I did not think it would be that hard to meet someone wonderful after my divorce. Having in mind that the divorce rate is 50%, I should have a huge pool of well-trained men from which to choose, right? Single men who have learned to put their crap away. Gentlemen with a career and lifestyle in which I could easily fit. Males looking to connect and find what they want from a relationship because they have a clear perspective on what they don’t want.
This was going to be sooooo easy for me. I look and act young for my age. I teach spinning, see tons of concerts and I am hip. My divorce is civil and we co-parent well. These exceptional qualities, coupled with my large network of friends, were sure to get me introduced to my next partner in crime, passion, love, family. This girl was on fire!
More shallow waters than it seems
I was 100% wrong. Think about it, at 40-something, most of my friends are married and have no idea what to do with the ‘single’ girl. ‘Do we invite her or her ex?’ ‘She won’t want to come, it’s all couples…’ was the mantra.
But secretly I knew that they thought divorce may be contagious. It was almost like Zika…divorce is prevalent in the US and there is a good chance that if I looked like I was having fun being single, the bug may bite their wife or husband. So, while I waited for friends to introduce me to prince Charming, I just got lonely and frustrated.
I had to look elsewhere for advice and motivation, as I furiously taught my spin classes at lightning speed and struggled to find sitters for the kids so I could just ‘be out there’. Books on tape like Men Don’t Love Women Like You by G.L. Lambert were motivating and terrifying to me, but I listened and read and stayed coachable.
Just dip your toes in
‘It will happen when you least expect it!’ my friends would say. Really? I do expect it. I want it. ‘Try match.com. Isn’t everyone on that site?’ ‘My friend Julie met her husband there in like three months and they are married now…’ I would hear. Ok, that means it is easy and I can certainly do it because Julie is no ‘looker’ and she is no way as fun or as cool as me!
Or the polar opposite, ‘Wow, aren’t you afraid to go online? There are so many bad people out there.’ ‘Be careful!’ Many were emphatic that everyone online was a catfish, ‘I have heard that most of those men are really introverted boys in a basement who make things up’, like Brad Paisley croons in So My Cooler Online. Oh shut the fuck up. Why was I even taking advice from people whose last real date was in the 80’s?
I am quieted by the fact that, according to match.com, there is only a 17% chance of liking a date who was set up by a friend (I’ll let them off the hook). Married friends’ relationships have their own growing pains and I was just not top of mind for them as they coach sports, chauffer their kids, try to have family dinners, work to pay their bills, find time for their own sex life and keep up with the ‘Jonses’. I get it. In fact, I’m doing all of that too…and looking for a partner.
‘Let it happen organically!’ my brother guffawed with a snarky look like I’m an idiot for even spending time online to date. Listen, the only thing organic in my life comes from the grocery store in the form of an over-priced vegetable. Unless it’s wrapped up in a joint or a grocery bag, organic just is not in my universe. So, my friends don’t know what to do with me and my closest peeps think looking for a man is permeating my world and that I need a new focus. Screw organically, literally.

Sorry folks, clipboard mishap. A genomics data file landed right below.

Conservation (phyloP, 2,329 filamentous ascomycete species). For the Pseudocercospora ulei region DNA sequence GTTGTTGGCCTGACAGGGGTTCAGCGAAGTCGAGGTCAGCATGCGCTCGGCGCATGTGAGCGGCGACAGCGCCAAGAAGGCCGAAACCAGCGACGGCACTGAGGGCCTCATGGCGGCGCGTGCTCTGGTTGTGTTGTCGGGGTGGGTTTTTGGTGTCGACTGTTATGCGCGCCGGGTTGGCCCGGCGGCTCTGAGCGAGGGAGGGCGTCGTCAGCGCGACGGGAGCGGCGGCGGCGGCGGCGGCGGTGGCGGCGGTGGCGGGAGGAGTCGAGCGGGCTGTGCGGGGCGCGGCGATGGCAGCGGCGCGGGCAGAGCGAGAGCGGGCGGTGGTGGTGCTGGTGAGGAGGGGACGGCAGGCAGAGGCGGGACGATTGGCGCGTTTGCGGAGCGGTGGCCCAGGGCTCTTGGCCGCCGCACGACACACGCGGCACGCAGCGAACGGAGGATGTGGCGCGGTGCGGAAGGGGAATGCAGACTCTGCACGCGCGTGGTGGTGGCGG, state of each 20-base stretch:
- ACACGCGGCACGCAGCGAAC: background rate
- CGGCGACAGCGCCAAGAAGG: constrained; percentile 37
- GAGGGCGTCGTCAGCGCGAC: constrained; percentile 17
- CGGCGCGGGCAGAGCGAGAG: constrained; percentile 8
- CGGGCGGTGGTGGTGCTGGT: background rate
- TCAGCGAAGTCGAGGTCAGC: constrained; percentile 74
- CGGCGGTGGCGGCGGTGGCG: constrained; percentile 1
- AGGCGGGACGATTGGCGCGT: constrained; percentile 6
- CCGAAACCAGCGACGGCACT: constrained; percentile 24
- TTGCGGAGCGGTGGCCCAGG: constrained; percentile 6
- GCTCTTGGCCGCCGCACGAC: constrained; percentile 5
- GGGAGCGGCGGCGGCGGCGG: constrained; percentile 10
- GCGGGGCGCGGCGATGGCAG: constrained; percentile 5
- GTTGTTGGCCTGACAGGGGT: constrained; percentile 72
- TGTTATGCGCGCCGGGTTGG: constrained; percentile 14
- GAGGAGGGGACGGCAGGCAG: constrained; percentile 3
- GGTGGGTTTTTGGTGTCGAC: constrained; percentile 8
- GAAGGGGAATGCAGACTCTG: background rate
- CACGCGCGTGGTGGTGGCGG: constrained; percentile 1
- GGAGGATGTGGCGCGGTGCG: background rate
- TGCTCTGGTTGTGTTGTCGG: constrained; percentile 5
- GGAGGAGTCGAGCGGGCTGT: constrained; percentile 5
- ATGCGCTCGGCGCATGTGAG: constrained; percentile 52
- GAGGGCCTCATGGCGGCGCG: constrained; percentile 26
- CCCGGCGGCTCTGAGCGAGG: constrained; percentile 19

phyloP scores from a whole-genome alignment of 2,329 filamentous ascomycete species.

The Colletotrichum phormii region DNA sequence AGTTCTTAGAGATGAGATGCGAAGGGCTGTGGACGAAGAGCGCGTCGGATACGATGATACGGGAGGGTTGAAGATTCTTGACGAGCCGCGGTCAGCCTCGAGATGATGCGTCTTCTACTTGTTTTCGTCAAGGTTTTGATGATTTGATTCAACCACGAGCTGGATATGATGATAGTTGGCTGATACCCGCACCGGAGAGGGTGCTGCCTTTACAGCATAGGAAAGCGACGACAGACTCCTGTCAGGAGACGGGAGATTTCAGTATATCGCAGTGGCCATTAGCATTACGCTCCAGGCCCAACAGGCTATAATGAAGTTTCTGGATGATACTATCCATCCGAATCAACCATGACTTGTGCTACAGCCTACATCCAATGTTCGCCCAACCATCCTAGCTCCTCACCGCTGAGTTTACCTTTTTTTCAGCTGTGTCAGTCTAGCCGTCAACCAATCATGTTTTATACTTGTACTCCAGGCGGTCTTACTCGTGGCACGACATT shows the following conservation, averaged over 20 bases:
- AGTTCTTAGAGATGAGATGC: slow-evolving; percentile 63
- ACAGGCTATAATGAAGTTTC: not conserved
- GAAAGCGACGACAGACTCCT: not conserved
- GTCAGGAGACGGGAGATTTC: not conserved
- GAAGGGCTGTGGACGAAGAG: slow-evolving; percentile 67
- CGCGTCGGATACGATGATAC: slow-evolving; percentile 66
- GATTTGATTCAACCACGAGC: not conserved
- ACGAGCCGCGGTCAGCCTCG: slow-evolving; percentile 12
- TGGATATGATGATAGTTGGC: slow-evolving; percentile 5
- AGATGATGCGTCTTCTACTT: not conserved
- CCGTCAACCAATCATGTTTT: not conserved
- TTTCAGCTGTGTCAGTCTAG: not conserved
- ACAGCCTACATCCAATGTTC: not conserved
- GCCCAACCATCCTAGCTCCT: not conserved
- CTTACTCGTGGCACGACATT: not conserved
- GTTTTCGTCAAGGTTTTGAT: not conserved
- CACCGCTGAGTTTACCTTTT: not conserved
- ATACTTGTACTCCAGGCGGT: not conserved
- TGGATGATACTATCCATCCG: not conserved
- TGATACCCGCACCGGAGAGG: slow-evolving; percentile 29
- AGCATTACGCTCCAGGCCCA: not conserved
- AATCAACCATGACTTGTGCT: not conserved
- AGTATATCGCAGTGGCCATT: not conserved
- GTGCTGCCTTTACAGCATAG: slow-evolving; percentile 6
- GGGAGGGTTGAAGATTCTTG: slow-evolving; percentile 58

Don’t be a chicken, jump in!
Enter the online dating over 40 world. On one end we have people who still do not believe in Facebook and have only recently started adding emojis on their text messages. On the other end, we have the tech savvy minority who love what social media can do for them personally and professionally. Let me be clear. Social media is the new name for the Internet, the World Wide Web and basically is taking over the television as a place for entertainment and content. Gary Vaynerchuck said it best: ‘social media is the biggest game change since the printing press’. People can connect, share and find love online. It’s a must do, so I did it.
Us over-40-somethings did not grow up with computers or cell phones. We have had to train our thumbs to move quickly across a 2×5” screen in order to connect with our kids, school, work, friends, the world and now-dates. A few had a computer in college, but the world wide web had not opened up, email was non-existent and Mark Zuckerberg was still tottering around in a onesie and pull ups. But if I yearn to be in a partnership, be a part of a team, morph into that great family on the sidelines of the baseball field…I have to do the online dating thing myself.
And so I did: match.com, E-harmony (twice, because the first time I was only separated and had not figured out that lying was a huge part of setting up most of online profiles), Tinder, Plenty of Fish, Bumble and others. Woah, that first group of pics of my matches was awesome! I thought ‘the Internet is perfect for me and I’m going to find the perfect, grown up, evolved man to join me for the rest of my fun-filled, awesome life.’
Hit refresh! I was over 45. The match up just did not work. And then… I got the online prompt for OurTime – a dating site for seniors. WTF? Seniors in college? because there is no way I am a senior in real life terms. The only place that the words ‘our time’ fit into my world was Spikoli’s quote from Fast Time at Ridgemont High. ‘Isn’t this our time Mr. Hand?’
Into the abyss of dating over 40 but under the geriatric age threshold was where I was floating. A gaping hole where the older men want younger women and the older women want men who are evolved, grown up and not just chasing tail. Does this exist for either group? Stay tuned and I’ll let you know.